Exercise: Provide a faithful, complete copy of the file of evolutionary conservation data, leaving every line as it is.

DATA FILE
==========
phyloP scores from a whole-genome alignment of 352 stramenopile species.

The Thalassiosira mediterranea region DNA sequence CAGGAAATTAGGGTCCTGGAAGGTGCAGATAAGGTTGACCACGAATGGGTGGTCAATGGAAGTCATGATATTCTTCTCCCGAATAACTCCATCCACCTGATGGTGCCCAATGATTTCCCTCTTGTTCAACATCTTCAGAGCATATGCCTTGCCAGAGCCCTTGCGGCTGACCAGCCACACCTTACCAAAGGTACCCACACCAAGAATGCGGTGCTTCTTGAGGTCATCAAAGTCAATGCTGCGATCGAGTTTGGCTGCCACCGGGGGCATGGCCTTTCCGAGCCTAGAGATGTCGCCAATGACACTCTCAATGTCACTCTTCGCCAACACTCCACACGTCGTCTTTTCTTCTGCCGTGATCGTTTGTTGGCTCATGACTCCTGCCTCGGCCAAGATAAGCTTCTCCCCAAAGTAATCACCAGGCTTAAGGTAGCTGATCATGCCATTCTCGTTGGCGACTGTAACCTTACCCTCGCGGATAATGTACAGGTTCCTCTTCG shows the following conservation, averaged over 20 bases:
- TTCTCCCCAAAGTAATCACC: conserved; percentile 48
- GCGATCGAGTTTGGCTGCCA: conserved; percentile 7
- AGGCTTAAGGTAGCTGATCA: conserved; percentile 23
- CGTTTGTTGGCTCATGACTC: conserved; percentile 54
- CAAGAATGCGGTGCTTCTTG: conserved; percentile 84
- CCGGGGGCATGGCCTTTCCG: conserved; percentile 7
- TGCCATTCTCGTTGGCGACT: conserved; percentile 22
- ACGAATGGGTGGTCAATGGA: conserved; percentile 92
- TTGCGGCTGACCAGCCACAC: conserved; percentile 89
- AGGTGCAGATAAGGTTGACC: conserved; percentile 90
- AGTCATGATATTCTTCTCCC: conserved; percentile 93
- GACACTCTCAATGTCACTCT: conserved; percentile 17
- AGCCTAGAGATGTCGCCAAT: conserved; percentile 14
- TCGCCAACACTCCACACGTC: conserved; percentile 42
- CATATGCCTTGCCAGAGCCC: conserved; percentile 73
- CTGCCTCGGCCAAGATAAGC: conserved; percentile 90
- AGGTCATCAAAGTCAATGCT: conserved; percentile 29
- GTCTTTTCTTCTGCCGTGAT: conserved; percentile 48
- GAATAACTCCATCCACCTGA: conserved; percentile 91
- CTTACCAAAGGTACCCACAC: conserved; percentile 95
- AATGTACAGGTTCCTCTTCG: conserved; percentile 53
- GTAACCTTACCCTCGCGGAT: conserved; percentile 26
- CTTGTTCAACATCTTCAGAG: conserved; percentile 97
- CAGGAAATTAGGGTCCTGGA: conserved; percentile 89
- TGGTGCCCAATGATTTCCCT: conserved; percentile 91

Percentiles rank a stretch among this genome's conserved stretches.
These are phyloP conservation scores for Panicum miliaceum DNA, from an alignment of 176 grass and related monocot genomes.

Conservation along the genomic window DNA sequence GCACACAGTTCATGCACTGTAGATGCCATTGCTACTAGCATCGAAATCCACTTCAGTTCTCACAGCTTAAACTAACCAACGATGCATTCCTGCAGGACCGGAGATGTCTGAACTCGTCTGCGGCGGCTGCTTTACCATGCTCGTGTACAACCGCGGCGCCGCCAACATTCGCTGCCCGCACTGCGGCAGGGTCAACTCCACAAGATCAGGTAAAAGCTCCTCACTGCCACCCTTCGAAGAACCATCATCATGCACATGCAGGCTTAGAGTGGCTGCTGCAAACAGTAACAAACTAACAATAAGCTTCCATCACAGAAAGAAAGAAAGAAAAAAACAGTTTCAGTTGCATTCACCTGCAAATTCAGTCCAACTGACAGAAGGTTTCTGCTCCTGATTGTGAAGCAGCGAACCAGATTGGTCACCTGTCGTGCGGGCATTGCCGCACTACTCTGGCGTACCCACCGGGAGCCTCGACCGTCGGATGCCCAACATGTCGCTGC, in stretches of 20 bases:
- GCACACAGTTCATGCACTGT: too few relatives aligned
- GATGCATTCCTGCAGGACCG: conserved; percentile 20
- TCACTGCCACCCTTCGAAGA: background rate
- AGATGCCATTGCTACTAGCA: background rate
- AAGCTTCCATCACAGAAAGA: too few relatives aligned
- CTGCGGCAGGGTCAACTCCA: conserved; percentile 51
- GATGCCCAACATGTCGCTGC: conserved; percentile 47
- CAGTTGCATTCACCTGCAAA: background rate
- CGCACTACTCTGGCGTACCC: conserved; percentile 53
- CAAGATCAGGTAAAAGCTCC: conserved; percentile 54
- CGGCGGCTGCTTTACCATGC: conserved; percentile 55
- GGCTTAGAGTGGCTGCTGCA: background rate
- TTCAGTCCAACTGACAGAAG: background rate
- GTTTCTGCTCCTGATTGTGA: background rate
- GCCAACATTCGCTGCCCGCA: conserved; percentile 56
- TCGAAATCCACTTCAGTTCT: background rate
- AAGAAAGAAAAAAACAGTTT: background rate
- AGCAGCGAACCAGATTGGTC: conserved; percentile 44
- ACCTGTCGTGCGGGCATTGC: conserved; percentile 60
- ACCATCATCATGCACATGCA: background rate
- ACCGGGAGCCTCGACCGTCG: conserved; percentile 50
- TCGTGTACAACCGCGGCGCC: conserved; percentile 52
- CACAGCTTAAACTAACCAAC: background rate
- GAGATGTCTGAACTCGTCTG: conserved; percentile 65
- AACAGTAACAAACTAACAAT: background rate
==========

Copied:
phyloP scores from a whole-genome alignment of 352 stramenopile species.

The Thalassiosira mediterranea region DNA sequence CAGGAAATTAGGGTCCTGGAAGGTGCAGATAAGGTTGACCACGAATGGGTGGTCAATGGAAGTCATGATATTCTTCTCCCGAATAACTCCATCCACCTGATGGTGCCCAATGATTTCCCTCTTGTTCAACATCTTCAGAGCATATGCCTTGCCAGAGCCCTTGCGGCTGACCAGCCACACCTTACCAAAGGTACCCACACCAAGAATGCGGTGCTTCTTGAGGTCATCAAAGTCAATGCTGCGATCGAGTTTGGCTGCCACCGGGGGCATGGCCTTTCCGAGCCTAGAGATGTCGCCAATGACACTCTCAATGTCACTCTTCGCCAACACTCCACACGTCGTCTTTTCTTCTGCCGTGATCGTTTGTTGGCTCATGACTCCTGCCTCGGCCAAGATAAGCTTCTCCCCAAAGTAATCACCAGGCTTAAGGTAGCTGATCATGCCATTCTCGTTGGCGACTGTAACCTTACCCTCGCGGATAATGTACAGGTTCCTCTTCG shows the following conservation, averaged over 20 bases:
- TTCTCCCCAAAGTAATCACC: conserved; percentile 48
- GCGATCGAGTTTGGCTGCCA: conserved; percentile 7
- AGGCTTAAGGTAGCTGATCA: conserved; percentile 23
- CGTTTGTTGGCTCATGACTC: conserved; percentile 54
- CAAGAATGCGGTGCTTCTTG: conserved; percentile 84
- CCGGGGGCATGGCCTTTCCG: conserved; percentile 7
- TGCCATTCTCGTTGGCGACT: conserved; percentile 22
- ACGAATGGGTGGTCAATGGA: conserved; percentile 92
- TTGCGGCTGACCAGCCACAC: conserved; percentile 89
- AGGTGCAGATAAGGTTGACC: conserved; percentile 90
- AGTCATGATATTCTTCTCCC: conserved; percentile 93
- GACACTCTCAATGTCACTCT: conserved; percentile 17
- AGCCTAGAGATGTCGCCAAT: conserved; percentile 14
- TCGCCAACACTCCACACGTC: conserved; percentile 42
- CATATGCCTTGCCAGAGCCC: conserved; percentile 73
- CTGCCTCGGCCAAGATAAGC: conserved; percentile 90
- AGGTCATCAAAGTCAATGCT: conserved; percentile 29
- GTCTTTTCTTCTGCCGTGAT: conserved; percentile 48
- GAATAACTCCATCCACCTGA: conserved; percentile 91
- CTTACCAAAGGTACCCACAC: conserved; percentile 95
- AATGTACAGGTTCCTCTTCG: conserved; percentile 53
- GTAACCTTACCCTCGCGGAT: conserved; percentile 26
- CTTGTTCAACATCTTCAGAG: conserved; percentile 97
- CAGGAAATTAGGGTCCTGGA: conserved; percentile 89
- TGGTGCCCAATGATTTCCCT: conserved; percentile 91

Percentiles rank a stretch among this genome's conserved stretches.
These are phyloP conservation scores for Panicum miliaceum DNA, from an alignment of 176 grass and related monocot genomes.

Conservation along the genomic window DNA sequence GCACACAGTTCATGCACTGTAGATGCCATTGCTACTAGCATCGAAATCCACTTCAGTTCTCACAGCTTAAACTAACCAACGATGCATTCCTGCAGGACCGGAGATGTCTGAACTCGTCTGCGGCGGCTGCTTTACCATGCTCGTGTACAACCGCGGCGCCGCCAACATTCGCTGCCCGCACTGCGGCAGGGTCAACTCCACAAGATCAGGTAAAAGCTCCTCACTGCCACCCTTCGAAGAACCATCATCATGCACATGCAGGCTTAGAGTGGCTGCTGCAAACAGTAACAAACTAACAATAAGCTTCCATCACAGAAAGAAAGAAAGAAAAAAACAGTTTCAGTTGCATTCACCTGCAAATTCAGTCCAACTGACAGAAGGTTTCTGCTCCTGATTGTGAAGCAGCGAACCAGATTGGTCACCTGTCGTGCGGGCATTGCCGCACTACTCTGGCGTACCCACCGGGAGCCTCGACCGTCGGATGCCCAACATGTCGCTGC, in stretches of 20 bases:
- GCACACAGTTCATGCACTGT: too few relatives aligned
- GATGCATTCCTGCAGGACCG: conserved; percentile 20
- TCACTGCCACCCTTCGAAGA: background rate
- AGATGCCATTGCTACTAGCA: background rate
- AAGCTTCCATCACAGAAAGA: too few relatives aligned
- CTGCGGCAGGGTCAACTCCA: conserved; percentile 51
- GATGCCCAACATGTCGCTGC: conserved; percentile 47
- CAGTTGCATTCACCTGCAAA: background rate
- CGCACTACTCTGGCGTACCC: conserved; percentile 53
- CAAGATCAGGTAAAAGCTCC: conserved; percentile 54
- CGGCGGCTGCTTTACCATGC: conserved; percentile 55
- GGCTTAGAGTGGCTGCTGCA: background rate
- TTCAGTCCAACTGACAGAAG: background rate
- GTTTCTGCTCCTGATTGTGA: background rate
- GCCAACATTCGCTGCCCGCA: conserved; percentile 56
- TCGAAATCCACTTCAGTTCT: background rate
- AAGAAAGAAAAAAACAGTTT: background rate
- AGCAGCGAACCAGATTGGTC: conserved; percentile 44
- ACCTGTCGTGCGGGCATTGC: conserved; percentile 60
- ACCATCATCATGCACATGCA: background rate
- ACCGGGAGCCTCGACCGTCG: conserved; percentile 50
- TCGTGTACAACCGCGGCGCC: conserved; percentile 52
- CACAGCTTAAACTAACCAAC: background rate
- GAGATGTCTGAACTCGTCTG: conserved; percentile 65
- AACAGTAACAAACTAACAAT: background rate